Up until now we have brought our cameras to you in the form of photo and video posts on our various social media platforms We now hope to take this engagement a step further by bringing you to the cameras, in the form on an overnight camera trapping workshop out on the Ranch. This will be a unique opportunity to learn all about the art and science of camera trapping while exploring the remote interior of Tejon Ranch. In addition to checking and installing a variety of camera models across the Ranch, I am thrilled to be hosting this event with renowned wildlife tracker Jim Lowery, who will be teaching sessions on reading and tracking wildlife sign, a key component to camera trap site selection.

Participants will have an opportunity to spend the night on the Ranch under the stars and we’ll provide dinner on Saturday night! This workshop is free to Conservancy members at the Supporting Member level ($250 and above) but space is extremely limited and on a first come, first served basis.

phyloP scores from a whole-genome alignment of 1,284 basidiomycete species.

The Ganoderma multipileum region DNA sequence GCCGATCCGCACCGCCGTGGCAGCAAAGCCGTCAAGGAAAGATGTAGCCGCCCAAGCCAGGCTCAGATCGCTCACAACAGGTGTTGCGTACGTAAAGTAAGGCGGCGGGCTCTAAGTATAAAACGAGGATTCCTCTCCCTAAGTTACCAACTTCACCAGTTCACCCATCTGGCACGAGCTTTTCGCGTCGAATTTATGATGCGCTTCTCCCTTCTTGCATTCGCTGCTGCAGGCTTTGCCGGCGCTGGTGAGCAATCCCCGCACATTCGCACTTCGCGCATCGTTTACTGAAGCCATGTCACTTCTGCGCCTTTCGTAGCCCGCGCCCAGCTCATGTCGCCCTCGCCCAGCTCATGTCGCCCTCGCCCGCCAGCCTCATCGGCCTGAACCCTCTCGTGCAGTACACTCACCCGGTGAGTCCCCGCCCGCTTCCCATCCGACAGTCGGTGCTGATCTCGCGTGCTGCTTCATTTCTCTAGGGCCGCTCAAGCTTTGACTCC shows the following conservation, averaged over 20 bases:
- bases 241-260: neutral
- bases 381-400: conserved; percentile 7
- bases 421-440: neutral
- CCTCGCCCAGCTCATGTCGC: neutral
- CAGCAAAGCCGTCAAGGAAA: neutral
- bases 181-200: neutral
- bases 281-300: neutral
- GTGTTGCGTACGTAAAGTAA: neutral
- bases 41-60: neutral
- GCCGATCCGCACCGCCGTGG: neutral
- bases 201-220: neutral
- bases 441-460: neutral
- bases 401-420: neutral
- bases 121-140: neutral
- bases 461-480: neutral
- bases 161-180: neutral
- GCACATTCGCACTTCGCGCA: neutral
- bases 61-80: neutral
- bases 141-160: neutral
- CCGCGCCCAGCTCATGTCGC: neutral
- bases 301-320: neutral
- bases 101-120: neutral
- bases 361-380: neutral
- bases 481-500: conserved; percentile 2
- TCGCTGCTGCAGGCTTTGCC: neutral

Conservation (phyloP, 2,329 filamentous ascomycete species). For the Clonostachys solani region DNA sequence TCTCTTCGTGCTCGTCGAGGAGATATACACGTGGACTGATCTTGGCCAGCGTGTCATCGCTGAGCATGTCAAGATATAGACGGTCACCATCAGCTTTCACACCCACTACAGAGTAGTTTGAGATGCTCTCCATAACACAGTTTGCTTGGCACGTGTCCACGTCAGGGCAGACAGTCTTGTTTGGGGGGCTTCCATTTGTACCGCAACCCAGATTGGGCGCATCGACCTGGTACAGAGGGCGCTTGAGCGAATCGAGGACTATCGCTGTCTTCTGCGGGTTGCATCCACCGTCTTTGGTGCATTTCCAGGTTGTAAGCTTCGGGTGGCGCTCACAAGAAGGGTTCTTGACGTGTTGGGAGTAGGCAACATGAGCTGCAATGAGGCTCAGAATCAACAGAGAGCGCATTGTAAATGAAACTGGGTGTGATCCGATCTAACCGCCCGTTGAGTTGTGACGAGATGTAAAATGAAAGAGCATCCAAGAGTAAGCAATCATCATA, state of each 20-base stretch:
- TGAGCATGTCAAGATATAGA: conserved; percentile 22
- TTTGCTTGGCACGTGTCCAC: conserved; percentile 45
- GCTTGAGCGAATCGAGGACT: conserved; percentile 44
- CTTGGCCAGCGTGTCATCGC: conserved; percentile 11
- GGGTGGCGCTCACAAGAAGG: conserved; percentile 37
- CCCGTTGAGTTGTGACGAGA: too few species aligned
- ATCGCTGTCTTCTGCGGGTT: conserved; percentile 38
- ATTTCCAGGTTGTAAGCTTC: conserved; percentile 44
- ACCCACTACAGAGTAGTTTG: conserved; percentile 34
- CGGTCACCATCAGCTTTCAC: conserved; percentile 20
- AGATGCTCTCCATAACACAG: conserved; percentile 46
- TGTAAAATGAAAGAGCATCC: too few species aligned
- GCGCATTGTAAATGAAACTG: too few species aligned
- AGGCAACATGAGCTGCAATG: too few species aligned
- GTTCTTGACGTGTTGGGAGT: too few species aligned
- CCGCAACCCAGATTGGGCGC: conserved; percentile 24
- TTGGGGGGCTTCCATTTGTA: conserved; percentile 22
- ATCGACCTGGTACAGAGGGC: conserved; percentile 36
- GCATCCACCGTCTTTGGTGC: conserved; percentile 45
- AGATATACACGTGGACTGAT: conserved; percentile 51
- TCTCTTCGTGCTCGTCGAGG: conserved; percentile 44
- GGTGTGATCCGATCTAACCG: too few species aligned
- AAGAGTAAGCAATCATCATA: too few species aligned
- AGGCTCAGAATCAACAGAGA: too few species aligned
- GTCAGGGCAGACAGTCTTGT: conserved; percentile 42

For more information about wildlife cameras or the workshop, contact Ben Teton at (805) 448-5170 or by email at bteton@tejonconservancy.org.

Below, a cougar caught by a wildlife camera on Tejon Ranch.

Click here to learn more.

Thank you!

Tejon Ranch Conservancy E-News is written and produced by Conservancy staff and volunteers with the help of co-editors Tim Bulone, Paula Harvey and Susan Chaney. If you'd like to contribute to E-News please let us know.